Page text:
According to a new study, contractors, manufacturers, affiliates and distributors in the concrete renovation industry are one of the most targeted audiences for cyber-attacks. CSDA is often contacted by concerned members stating they received an email that appears to come from CSDA or one of its Officers and seems suspicious. This is a common problem in our industry and the following article will explain why and what concrete renovation professionals can do to keep their personal and company information safe from cyber-attacks.
According to this new study, conducted by Sophos, 70% of internet users use the same password for almost all web service log-ins. It therefore comes as no surprise that ‘phishing’ is such a popular and effective tool for cyber-criminals against their victims, allowing them to assume control of all accounts – whether it be social media or online banking.
Phishing is a type of cyber-crime that involves deceiving the user into thinking they are communicating with a legitimate company, in order to steal confidential information and passwords. By their nature, phishing and malware attacks work by impersonating someone the recipient knows and trusts.
To explore the subject further, Reboot Digital Marketing Agency analyzed the latest findings in the report Protecting the People: A quarterly analysis of highly targeted cyber attacks by ProofPoint to gain a better understanding of who is most at risk of cyber-attacks globally.
Predictably, those considered lower level employees, such as customer service representatives, were subject to 67% of highly targeted attacks, with those in marketing, public relations and human resources accounting for nearly 20% of all phishing and malware attacks.
However, given that upper management accounts for a smaller proportion of businesses, it suggests that those in C-level positions, directors and department managers may be targeted disproportionately more often.
Contributors were found to represent 40% of the most targeted employees within an organization. Thereafter management (27%), upper management (27%), and executive employees make up 6% of the most highly targeted emails.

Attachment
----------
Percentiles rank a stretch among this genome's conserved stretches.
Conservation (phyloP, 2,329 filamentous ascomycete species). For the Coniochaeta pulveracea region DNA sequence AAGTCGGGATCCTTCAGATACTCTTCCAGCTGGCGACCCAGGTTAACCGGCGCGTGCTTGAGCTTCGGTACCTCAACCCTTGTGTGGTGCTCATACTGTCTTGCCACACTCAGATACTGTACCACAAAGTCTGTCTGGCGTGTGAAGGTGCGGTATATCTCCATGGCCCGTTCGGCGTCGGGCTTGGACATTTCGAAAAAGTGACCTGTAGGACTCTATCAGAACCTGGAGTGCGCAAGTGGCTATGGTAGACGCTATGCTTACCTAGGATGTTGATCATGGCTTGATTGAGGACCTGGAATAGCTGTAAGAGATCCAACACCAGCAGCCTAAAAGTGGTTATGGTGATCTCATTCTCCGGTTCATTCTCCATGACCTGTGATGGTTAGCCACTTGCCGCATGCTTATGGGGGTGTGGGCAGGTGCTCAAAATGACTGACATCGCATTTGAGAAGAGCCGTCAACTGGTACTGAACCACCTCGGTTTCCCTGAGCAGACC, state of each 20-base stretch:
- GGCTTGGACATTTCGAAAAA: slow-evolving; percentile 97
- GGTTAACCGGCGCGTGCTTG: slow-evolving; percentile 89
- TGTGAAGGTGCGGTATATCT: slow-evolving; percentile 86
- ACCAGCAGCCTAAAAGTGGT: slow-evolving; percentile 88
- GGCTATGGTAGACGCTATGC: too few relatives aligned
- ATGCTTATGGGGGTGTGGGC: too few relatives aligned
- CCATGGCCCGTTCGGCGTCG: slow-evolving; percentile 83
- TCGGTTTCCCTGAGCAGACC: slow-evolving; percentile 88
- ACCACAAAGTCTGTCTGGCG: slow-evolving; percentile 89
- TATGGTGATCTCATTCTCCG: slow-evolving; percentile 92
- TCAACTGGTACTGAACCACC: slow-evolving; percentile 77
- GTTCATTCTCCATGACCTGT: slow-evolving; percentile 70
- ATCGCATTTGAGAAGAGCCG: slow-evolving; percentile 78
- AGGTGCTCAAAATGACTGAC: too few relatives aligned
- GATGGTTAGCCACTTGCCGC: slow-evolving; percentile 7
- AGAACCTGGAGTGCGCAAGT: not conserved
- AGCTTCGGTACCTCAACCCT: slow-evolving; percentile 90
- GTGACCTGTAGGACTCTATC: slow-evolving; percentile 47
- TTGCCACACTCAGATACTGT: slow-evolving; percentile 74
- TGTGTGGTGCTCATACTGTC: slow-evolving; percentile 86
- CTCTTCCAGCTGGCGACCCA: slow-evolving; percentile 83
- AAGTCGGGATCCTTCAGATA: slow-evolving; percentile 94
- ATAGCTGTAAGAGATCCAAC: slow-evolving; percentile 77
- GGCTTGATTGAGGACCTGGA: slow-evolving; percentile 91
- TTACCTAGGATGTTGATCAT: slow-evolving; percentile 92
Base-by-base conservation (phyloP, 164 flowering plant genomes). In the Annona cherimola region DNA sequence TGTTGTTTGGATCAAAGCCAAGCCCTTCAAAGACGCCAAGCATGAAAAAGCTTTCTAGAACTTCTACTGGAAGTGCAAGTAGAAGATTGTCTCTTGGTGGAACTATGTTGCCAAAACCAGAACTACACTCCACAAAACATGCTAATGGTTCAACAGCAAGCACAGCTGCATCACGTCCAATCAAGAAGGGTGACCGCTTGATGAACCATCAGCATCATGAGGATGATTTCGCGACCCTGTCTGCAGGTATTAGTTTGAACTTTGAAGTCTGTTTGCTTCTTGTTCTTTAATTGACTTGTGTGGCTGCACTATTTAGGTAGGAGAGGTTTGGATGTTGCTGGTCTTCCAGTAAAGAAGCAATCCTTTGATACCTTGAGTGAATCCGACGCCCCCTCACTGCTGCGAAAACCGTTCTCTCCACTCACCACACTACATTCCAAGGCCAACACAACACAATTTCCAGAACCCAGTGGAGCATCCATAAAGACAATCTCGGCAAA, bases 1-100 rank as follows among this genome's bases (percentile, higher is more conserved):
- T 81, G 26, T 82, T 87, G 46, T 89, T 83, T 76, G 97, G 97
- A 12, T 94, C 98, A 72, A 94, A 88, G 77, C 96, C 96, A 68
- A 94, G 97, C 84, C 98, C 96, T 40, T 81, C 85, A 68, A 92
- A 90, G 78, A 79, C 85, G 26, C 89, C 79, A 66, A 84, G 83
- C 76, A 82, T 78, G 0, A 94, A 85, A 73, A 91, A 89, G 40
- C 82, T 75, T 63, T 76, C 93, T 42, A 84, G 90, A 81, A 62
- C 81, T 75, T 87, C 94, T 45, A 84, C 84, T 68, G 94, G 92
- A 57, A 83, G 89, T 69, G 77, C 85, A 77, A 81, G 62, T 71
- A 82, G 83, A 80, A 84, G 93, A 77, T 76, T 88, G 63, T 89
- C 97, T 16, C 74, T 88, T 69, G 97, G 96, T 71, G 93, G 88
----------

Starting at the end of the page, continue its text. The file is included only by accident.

Interestingly, when considering which industries are targeted the most by email fraud, pharmaceutical drug manufacturers came out on top with 71 highly targeted attacks per company over a period of three months, on average. Closely followed by construction with 61 attacks per company and real estate, with an average of 54 attacks per organization.
As a result, Reboot Digital Marketing Agency has gathered five top tips for avoiding malware and phishing scams when at work:
Know what to look for:
Pay close attention to attachments, advertisements and pop-up alerts, ensuring you only open what you trust. Train employees to spot malicious emails and websites by knowing what to look out for.
Avoid unsolicited links and attachments:
Most commonly, you should know the sender of an email and trust the source it is coming from. If unsure, go with the assumption that it is best to avoid opening emails from an unknown source/sender altogether. Although a lot of companies employ malware scanning features, you shouldn’t be solely reliant on this.
Turn off email HTML:
Adding HTML can sometimes automatically run malware scripts within an email once it has been opened. For this reason, you may choose to disable it, lowering the risk of an attack.
Scan external drives:
Many USB and external hard-drives can hold malware and spread across the workplace onto other computers. To be extra vigilant, it is recommended that you scan all external devices with anti-virus software each time you connect an external portal to a computer.
Regularly change your password:
Though this may seem obvious, it is easy to forget to regularly update your passwords or be reluctant to do so in fear of forgetting them. However, for security purposes it is good practice to change your passwords every 90 days.
In conclusion, company owners, managers and all employees need to be vigilant in protecting sensitive company information online from scammers and phishers. Common sense and a little education go a long way in keeping your information safe and secure.